Your financial advisor can help you navigate the ever-changing IRS rules
Taxpayers of all ages may be able to claim a deduction on their 2020 tax return for contributions made to their Individual Retirement Account. With the recent IRS extension of the tax filing deadline, contributions can be made through May 17, 2021. Unlike in past years, there is no longer a maximum age for making IRA contributions.
Contributions to a traditional IRA are usually tax deductible, while distributions are generally taxable. There is still time to make contributions that count for a 2020 tax return, so long as the contributions are made by May 17, 2021. The good news is that taxpayers can file their return claiming a traditional IRA contribution before the contribution is actually made, but the contribution must then be made by the due date of the return.
While contributions to a Roth IRA are not tax deductible, qualified distributions are tax-free. In addition, low- and moderate-income taxpayers making these contributions may also qualify for the Saver’s Credit.
Contribution Limits from the IRS
Generally, eligible taxpayers can contribute up to $6,000 to an IRA for 2020. For someone who was 50 years of age or older at the end of 2020, the limit is increased to $7,000. The restrictions on taxpayers age 70 1/2 or older to make contributions to their IRA were removed in 2020.
Qualified contributions to one or more traditional IRAs are deductible up to the contribution limit or 100% of the taxpayer's compensation, whichever is less.
For 2020, if a taxpayer is covered by a workplace retirement plan, the deduction for contributions to a traditional IRA is generally reduced depending on the taxpayer's modified adjusted gross income:
Single or head of household filers with income of $65,000 or less can take a full deduction up to the amount of their contribution limit. For incomes more than $65,000 but less than $75,000, there is a partial deduction and if $75,000 or more there is no deduction.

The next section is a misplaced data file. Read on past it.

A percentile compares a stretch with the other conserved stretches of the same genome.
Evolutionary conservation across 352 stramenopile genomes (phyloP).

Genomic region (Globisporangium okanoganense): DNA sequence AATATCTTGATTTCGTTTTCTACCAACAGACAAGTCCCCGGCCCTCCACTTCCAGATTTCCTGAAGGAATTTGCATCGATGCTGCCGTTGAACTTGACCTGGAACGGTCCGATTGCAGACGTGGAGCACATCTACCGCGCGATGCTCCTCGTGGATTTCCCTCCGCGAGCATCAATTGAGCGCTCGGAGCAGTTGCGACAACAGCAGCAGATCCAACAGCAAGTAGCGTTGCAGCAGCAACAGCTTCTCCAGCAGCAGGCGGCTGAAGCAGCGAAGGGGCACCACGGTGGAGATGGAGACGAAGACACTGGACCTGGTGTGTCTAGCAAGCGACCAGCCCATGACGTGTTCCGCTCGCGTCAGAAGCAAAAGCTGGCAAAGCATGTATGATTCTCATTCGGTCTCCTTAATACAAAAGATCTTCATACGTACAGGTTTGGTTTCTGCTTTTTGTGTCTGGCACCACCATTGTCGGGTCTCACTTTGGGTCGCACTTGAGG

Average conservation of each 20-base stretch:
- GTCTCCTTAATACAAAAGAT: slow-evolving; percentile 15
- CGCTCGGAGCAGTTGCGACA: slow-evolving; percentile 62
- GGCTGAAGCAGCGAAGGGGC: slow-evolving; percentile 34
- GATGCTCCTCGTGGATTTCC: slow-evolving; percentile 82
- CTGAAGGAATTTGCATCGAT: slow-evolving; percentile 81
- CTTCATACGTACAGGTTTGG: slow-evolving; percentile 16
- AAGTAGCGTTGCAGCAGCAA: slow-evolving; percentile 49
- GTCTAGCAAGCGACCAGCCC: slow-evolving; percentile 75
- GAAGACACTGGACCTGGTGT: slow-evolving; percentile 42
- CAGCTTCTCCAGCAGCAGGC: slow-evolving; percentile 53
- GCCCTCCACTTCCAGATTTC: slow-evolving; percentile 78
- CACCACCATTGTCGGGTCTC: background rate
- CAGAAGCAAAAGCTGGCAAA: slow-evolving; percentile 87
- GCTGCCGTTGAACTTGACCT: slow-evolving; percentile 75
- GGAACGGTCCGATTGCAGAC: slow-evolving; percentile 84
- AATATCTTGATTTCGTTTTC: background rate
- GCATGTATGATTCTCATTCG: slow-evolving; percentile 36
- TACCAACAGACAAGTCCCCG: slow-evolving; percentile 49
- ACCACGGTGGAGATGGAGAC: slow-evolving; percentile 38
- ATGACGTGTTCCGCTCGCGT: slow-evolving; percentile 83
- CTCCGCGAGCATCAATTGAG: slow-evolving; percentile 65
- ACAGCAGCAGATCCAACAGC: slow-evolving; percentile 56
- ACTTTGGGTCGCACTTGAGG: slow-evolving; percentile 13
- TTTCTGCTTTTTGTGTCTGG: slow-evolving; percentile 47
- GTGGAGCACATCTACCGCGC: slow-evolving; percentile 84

- Filers that are married filing jointly or a qualifying widow(er) with $104,000 or less of income, a full deduction up to the amount of the contribution limit is permitted. Filers with more than $104,000 but less than $124,000 can claim a partial deduction and if their income is at least $124,000, no deduction is available.
- For joint filers, where the spouse making the IRA contribution is not covered by a workplace plan, but their spouse is covered, a full deduction is available if their modified AGI is $196,000 or less. There's a partial deduction if their income is between $196,000 and $206,000 and no deduction if their income is $206,000 or more.
- Filers who are married filing separately and have an income of less than $10,000 can claim a partial deduction. If their income is at least $10,000, there is no deduction.
Even though contributions to Roth IRAs are not tax deductible, the maximum permitted amount of these contributions begins to phase out for taxpayers whose modified adjusted gross income is above a certain level:
- For filers who are married filing jointly or qualifying widow(er), that level is $196,000.
- For those who file as single, head of household, or married filing separately and did not live with their spouse at any time during the year, that level is $124,000.
- For filers who are married filing separately and lived with their spouse at any time during the year, any amount of modified AGI reduces their contribution limit.
The Saver’s Credit
The Saver’s Credit, also known as the Retirement Savings Contributions Credit, is often available to IRA contributors whose adjusted gross income falls below certain levels. In addition, beginning in 2018, designated beneficiaries may be eligible for a credit for contributions to their Achieving a Better Life Experience (ABLE) account.
What Should You Do?
Taxes are complicated enough and reading, learning and implementing tax strategies that are most appropriate for you can be a daunting task. Make sure you talk to your financial advisor in order to confirm that the tax decisions you make are consistent with your overall financial plan.Source: irs.gov
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